For affirmance -- Chief Justice Vanderbilt, and Justices Wachenfeld, Burling, Jacobs, and Brennan. For reversal -- Justices Heher and Oliphant. The opinion of the court was delivered by Jacobs, J.
This is an appeal, pursuant to certification granted under R.R. 1:10-2, from a judgment in favor of the defendant-respondent, originally rendered by the Commissioner of Education, affirmed without opinion by the State Board of Education, and affirmed by the Appellate Division in an opinion reported in Cullum v. Board of Education of North Bergen Tp., 27 N.J. Super. 243 (1953).
Robert E. Madden, Superintendent of Schools for the Township of North Bergen, died on January 13, 1952. Three days later Stephen H. Magnus, president of the North Bergen Board of Education, Edith Beck, vice-president, and John Halligan and Edward H. Marck, members, met at luncheon and agreed that they would observe a 30-day mourning period before undertaking the task of selecting a new school superintendent.
George Eichler, the remaining member of the board, was informed of the agreement and acquiesced. North Bergen school principals who were interested in being considered for the appointment were told by the president and vice-president not to file applications until after the mourning period had expired.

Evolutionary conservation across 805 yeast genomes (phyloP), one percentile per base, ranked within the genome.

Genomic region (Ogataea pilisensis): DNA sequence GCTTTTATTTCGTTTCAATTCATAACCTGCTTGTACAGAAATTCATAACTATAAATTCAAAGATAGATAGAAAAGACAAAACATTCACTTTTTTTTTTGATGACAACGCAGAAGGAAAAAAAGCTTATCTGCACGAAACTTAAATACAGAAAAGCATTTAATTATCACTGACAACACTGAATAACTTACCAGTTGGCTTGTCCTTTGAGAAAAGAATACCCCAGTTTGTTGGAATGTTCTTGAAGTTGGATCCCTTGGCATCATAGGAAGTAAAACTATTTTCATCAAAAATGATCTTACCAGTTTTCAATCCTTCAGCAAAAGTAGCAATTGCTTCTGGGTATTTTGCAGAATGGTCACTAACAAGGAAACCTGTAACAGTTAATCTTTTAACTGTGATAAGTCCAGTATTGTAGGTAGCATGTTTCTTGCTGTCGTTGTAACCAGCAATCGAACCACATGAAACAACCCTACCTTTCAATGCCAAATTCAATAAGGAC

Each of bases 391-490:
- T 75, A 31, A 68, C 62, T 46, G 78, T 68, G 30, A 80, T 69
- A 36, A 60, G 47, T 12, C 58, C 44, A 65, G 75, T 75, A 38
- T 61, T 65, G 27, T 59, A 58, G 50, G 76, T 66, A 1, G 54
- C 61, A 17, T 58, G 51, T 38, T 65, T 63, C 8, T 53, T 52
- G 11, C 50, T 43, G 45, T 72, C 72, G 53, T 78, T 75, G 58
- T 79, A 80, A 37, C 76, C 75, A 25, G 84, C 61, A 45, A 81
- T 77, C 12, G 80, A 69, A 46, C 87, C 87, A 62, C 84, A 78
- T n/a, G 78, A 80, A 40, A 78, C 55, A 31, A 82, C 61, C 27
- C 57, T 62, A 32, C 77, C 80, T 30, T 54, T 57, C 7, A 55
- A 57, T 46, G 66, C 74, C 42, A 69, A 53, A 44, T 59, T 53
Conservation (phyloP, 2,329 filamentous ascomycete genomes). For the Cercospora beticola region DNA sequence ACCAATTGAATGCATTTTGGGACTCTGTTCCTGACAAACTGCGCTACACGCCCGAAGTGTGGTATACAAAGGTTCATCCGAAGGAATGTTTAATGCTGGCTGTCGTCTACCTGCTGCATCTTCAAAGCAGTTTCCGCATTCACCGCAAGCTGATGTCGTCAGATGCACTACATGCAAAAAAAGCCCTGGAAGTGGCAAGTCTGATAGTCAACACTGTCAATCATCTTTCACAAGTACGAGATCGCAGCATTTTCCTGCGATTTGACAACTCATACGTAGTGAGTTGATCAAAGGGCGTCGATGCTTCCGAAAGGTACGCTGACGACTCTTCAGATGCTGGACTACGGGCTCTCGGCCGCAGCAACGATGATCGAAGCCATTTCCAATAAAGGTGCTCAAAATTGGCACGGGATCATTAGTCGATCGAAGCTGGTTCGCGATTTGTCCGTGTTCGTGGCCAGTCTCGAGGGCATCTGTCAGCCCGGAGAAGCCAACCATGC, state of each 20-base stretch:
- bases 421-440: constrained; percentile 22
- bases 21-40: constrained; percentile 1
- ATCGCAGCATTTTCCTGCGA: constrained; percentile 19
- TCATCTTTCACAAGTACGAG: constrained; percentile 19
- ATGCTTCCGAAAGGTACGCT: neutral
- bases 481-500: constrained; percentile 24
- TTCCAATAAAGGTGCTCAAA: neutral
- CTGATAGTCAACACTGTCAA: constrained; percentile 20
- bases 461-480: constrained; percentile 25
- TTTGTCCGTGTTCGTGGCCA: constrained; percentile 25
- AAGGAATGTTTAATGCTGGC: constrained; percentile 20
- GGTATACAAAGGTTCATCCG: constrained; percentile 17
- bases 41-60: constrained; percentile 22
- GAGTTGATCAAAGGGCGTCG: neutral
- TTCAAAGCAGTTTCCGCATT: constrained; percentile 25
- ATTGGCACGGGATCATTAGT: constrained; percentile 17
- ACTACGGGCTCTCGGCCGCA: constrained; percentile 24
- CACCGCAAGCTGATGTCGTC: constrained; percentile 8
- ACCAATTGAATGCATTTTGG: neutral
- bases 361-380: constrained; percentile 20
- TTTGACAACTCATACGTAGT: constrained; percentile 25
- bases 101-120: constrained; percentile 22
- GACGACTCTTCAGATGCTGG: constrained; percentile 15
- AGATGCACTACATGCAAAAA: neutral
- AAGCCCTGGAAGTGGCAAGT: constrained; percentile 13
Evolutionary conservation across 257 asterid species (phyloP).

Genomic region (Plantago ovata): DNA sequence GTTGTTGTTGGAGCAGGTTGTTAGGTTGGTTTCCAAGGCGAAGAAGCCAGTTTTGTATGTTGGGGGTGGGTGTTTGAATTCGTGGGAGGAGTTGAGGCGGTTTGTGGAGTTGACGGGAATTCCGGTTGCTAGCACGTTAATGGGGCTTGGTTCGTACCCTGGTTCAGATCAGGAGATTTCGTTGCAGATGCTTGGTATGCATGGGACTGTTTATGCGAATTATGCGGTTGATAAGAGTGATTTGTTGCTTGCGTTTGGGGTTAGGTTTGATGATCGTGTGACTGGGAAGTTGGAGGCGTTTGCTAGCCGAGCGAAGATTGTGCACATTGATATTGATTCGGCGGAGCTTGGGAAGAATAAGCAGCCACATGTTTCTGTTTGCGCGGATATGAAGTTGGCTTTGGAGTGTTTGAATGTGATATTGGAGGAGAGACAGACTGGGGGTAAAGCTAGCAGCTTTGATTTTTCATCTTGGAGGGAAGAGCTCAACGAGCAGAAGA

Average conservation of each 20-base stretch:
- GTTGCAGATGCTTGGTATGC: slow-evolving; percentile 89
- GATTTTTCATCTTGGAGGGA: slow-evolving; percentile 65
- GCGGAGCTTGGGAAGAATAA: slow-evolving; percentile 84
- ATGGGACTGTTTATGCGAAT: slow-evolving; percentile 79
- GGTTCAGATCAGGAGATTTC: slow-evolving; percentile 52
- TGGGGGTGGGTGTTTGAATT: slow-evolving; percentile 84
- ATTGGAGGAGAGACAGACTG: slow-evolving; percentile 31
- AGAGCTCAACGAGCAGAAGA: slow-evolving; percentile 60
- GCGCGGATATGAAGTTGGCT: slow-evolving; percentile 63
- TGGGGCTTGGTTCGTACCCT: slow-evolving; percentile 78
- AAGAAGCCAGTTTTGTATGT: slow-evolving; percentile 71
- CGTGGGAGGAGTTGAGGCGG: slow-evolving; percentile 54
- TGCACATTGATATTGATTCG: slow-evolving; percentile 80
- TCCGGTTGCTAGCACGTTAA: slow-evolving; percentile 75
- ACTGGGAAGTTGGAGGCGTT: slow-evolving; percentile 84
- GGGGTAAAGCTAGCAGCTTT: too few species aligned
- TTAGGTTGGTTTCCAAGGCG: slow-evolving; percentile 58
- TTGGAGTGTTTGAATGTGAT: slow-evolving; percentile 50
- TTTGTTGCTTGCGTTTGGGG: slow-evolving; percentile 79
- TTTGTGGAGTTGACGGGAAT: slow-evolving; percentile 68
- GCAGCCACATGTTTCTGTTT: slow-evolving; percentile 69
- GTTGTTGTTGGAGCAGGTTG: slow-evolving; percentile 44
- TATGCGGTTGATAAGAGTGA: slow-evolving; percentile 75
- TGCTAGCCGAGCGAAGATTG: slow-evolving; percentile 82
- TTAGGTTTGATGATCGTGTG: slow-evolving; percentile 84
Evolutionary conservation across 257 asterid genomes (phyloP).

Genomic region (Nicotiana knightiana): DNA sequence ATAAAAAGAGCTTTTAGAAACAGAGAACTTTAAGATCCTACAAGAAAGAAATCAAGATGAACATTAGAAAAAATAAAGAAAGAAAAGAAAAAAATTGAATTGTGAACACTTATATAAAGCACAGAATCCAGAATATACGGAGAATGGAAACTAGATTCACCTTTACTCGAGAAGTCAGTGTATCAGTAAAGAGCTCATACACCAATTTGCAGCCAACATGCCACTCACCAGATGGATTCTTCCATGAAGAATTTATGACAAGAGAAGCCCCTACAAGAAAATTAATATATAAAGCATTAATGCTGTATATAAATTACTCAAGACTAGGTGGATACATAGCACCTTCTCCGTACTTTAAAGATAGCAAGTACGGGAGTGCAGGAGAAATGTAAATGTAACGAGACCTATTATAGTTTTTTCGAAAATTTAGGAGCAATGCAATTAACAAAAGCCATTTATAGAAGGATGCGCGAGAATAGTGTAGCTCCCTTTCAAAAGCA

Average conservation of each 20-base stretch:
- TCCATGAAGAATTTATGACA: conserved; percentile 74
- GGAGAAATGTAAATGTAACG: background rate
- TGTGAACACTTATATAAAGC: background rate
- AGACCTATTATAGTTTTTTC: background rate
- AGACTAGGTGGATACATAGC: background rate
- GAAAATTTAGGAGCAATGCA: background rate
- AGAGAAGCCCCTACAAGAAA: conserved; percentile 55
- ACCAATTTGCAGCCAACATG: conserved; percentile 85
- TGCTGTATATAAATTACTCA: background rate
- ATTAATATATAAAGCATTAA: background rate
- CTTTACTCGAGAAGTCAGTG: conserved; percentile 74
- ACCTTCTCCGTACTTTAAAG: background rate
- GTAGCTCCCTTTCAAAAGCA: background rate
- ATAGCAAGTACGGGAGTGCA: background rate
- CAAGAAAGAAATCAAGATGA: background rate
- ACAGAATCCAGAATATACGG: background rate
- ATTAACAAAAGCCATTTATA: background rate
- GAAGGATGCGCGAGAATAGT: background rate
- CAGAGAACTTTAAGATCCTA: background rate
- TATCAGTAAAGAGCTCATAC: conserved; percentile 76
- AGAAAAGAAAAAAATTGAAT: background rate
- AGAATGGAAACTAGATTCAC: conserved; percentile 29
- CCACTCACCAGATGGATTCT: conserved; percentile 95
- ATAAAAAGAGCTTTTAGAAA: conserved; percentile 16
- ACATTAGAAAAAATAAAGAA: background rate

Mr. Marck had been a member of the board for about nine months and his term was about to expire on January 31, 1952. He learned that he would not be reappointed and on January 20th he suggested to the president and vice-president of the board that the appointment of the superintendent be considered. They declined because of the mourning period. On January 23rd Township Commissioner Harry Buesser called upon James J. Goodman, secretary of the board, and asked that he call a special meeting; the request was refused on the ground that, under the board's resolution, special meetings were to be called only upon order of the president or upon written request of three members. Mr. Marck testified that he had asked the commissioner to obtain a notice from Mr. Goodman calling a special meeting for the purpose of appointing a superintendent. Vice-President Beck testified that on January 24th the commissioner asked her whether she would sign a request for a special meeting and threatened that her husband "would be out of a job" if she did not.
At about the same time Mr. Marck met the plaintiff John E. Cullum, a North Bergen school principal, and told him that he had better prepare his application for appointment as superintendent. Under date of January 24th the plaintiff addressed a letter application to the secretary of the board listing his qualifications and experience. On January 28th Mr. Marck visited the board's office and examined its records and resolutions with particular reference to the notice requirement for special meetings. As he was leaving, Mr. Goodman entered and although they exchanged greetings there was no discussion between them. Later that day Mr. Goodman went to Atlantic City, allegedly because of illness, and did not return home until Saturday night, February 2nd. On January 29th Messrs. Marck and Halligan went to the